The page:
From time to time a poem comes to me.
I can see it coming a long way off, though,
at first, I may not recognize it as a poem.
From such a distance, it's hard to tell
what it is or even that it's moving, much less
moving towards me. Perhaps it's just a bump
on the horizon that I hadn't noticed before,
a rock or stump or pile of dead leaves.
Or, on a hot day, an illusion, a slight bend
in the horizon's arc caused by heat waves.
But look, it's bigger than it was a moment ago.
Yes, it's definitely coming towards me collision course!
Is it a person? My old dog come to greet me,
leap up and lick my face again and again?
Trees from Macbeth gone astray? Hard to say
it still has no form I can perceive, though
when I squint, it takes on many forms,
shifting among them as the intensity of squint
varies. I know it is coming to me, because
if I try to move out of its path, it changes course
It is huge now, towering, only a block away,
yet still vague, hard to delineate is that a face
or the pattern of veins on a dead leaf or breasts,
navel and bearded groin of a giant nude...?
No, it's much smaller than I thought, must have been
near me from the start, the distance an illusion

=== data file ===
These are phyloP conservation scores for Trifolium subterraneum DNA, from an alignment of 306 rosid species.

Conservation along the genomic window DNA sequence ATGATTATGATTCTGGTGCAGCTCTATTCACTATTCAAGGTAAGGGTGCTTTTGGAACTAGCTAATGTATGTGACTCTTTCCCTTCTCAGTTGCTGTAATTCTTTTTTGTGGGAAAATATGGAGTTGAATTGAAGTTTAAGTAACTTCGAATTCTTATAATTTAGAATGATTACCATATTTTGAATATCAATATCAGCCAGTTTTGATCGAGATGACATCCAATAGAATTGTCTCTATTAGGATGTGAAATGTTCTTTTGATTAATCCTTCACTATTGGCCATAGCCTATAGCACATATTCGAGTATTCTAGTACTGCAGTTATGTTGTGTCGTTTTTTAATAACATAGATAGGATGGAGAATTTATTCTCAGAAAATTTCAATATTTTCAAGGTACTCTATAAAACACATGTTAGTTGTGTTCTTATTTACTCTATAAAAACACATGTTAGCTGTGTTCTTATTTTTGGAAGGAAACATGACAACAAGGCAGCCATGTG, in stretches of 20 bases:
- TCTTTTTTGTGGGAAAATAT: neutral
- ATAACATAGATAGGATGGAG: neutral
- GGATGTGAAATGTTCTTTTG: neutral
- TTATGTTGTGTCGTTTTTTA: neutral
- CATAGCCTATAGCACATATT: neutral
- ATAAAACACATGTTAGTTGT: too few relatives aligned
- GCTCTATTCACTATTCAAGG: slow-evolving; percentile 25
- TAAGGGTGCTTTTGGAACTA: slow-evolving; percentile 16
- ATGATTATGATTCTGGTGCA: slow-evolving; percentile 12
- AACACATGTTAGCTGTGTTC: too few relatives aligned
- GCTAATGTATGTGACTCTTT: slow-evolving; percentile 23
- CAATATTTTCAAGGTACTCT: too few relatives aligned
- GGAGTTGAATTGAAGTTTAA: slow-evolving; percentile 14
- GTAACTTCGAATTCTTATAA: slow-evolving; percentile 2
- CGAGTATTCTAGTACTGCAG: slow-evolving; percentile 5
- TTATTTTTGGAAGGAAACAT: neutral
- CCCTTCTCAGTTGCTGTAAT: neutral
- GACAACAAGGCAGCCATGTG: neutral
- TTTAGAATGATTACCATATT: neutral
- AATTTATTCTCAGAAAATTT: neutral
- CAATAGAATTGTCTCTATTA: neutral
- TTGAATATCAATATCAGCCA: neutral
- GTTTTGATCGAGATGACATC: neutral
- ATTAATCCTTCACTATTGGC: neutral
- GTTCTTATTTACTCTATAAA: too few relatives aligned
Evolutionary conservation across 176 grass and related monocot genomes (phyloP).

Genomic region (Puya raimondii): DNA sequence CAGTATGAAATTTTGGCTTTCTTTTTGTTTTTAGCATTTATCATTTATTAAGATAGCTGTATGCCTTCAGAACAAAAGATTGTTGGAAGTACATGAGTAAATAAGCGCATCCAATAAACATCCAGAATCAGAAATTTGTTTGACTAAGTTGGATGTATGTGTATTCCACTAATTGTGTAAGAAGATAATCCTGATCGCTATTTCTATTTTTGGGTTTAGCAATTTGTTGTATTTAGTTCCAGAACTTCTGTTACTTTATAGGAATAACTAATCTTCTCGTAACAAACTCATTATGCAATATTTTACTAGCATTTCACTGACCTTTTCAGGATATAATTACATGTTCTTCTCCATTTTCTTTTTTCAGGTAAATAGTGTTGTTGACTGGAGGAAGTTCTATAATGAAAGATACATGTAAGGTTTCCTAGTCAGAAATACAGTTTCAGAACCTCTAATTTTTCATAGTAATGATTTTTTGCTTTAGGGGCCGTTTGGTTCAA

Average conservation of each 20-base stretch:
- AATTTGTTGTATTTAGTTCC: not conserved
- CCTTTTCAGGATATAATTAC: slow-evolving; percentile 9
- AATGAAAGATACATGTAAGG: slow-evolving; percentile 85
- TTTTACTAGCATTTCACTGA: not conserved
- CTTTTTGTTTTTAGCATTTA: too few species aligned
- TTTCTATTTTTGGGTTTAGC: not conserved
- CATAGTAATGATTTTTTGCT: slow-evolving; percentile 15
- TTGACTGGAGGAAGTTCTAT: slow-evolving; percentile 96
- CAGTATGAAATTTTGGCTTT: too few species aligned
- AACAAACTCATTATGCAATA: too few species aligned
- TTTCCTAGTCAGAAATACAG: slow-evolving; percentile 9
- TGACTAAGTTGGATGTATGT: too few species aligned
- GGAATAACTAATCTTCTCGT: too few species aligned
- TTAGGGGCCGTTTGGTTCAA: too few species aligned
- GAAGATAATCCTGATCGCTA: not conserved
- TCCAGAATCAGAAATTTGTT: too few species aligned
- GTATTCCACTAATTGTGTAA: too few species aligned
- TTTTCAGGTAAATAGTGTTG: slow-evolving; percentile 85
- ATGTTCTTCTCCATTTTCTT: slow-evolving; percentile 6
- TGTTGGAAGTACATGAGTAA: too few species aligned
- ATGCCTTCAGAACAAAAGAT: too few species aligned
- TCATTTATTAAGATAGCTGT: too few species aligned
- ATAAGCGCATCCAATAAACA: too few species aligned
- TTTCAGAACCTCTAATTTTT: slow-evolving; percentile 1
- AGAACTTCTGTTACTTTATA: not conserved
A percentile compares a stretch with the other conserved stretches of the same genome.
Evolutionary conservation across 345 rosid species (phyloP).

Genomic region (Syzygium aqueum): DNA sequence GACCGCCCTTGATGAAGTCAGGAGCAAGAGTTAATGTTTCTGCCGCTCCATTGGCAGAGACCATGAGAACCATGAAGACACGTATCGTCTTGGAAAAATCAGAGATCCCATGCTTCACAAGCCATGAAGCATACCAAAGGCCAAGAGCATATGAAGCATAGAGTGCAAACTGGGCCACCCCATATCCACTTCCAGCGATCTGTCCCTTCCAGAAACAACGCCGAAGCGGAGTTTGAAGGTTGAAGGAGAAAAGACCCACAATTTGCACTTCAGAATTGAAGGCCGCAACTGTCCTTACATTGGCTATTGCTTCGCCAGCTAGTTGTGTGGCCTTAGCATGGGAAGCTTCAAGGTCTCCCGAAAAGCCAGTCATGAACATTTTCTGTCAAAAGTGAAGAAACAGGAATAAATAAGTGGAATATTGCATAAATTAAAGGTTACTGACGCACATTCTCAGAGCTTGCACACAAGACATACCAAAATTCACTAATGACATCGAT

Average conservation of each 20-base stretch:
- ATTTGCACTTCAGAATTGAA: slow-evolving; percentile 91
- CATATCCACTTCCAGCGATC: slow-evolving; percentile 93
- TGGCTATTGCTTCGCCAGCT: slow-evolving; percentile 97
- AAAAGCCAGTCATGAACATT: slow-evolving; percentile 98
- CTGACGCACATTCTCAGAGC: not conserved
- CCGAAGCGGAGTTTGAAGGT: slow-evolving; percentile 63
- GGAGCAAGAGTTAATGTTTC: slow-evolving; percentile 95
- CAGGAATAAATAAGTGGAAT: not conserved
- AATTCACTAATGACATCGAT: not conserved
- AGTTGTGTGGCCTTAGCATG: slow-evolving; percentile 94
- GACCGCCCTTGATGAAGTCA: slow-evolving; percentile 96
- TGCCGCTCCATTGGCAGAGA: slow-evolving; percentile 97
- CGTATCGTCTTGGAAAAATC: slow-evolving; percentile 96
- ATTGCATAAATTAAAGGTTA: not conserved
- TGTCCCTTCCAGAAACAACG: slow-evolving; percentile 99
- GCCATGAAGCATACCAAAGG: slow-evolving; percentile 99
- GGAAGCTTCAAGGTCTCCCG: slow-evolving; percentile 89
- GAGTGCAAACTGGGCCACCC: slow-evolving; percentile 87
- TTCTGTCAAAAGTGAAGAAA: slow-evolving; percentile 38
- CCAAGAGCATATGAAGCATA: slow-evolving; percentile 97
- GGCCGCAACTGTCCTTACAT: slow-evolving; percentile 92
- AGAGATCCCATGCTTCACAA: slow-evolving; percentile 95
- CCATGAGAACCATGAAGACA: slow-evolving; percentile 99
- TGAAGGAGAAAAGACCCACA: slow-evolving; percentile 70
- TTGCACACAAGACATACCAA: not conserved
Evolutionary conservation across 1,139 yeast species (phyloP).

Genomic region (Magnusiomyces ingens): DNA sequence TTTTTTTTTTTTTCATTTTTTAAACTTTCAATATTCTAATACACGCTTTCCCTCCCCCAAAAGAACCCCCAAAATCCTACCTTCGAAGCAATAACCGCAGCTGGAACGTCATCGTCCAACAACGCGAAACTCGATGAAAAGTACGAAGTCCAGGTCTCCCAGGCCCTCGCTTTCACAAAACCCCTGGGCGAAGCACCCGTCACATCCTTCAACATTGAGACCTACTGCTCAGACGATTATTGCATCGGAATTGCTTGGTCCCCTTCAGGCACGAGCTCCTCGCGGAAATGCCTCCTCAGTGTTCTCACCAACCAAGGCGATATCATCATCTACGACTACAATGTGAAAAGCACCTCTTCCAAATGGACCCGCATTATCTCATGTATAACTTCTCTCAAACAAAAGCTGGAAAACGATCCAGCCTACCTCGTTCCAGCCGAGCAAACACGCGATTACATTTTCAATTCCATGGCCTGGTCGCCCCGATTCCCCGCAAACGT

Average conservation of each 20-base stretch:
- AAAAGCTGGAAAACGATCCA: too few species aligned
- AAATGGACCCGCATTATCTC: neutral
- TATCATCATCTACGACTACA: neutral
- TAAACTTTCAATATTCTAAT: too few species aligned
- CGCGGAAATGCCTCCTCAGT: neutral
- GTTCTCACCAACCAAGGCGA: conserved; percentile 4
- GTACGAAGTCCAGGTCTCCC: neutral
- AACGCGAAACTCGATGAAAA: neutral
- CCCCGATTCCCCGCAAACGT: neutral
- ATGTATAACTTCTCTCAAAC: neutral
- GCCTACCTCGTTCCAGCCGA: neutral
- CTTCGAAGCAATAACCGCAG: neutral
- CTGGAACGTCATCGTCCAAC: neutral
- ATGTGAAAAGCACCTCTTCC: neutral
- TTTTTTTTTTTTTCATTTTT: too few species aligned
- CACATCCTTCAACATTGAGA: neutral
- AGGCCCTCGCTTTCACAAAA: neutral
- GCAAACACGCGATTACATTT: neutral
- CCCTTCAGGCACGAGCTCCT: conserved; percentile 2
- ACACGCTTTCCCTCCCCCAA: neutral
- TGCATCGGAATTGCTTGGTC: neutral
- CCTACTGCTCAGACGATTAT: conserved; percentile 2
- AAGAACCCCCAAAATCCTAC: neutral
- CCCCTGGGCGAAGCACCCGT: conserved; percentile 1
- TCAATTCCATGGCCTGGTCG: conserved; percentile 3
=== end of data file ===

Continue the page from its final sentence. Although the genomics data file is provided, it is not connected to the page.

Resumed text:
no more than a gnat dive-bombing my eyeball,
almost part of the eye's moist surface...it's...
it's here, suddenly is huge again. It has
come to me. I still can't make out its form;
but from within it, I can see you
with renewed clarity.
(I guess this is a poem that came to me.
Now I wish it would come to. C'mon, poem,
(Reminds me of the story of the six blind poets
and the simile.)
Note: Stanza 3: "Trees from MacBeth gone astray"
at the end of MacBeth a forest (used as mobile camouflage by an
army) moves. This fulfills part of a prophecy, that no one will
kill MacBeth until a certain forest moves from a certain place to
a certain place. But perhaps some of those trees are still wandering.
Stanza 5: "Only a block away" perhaps writer's
The last stanza alludes to the story of the six blind men and
the elephant, each describing the elephant he touched ("like
a snake" says the one who touched the trunk, etc.).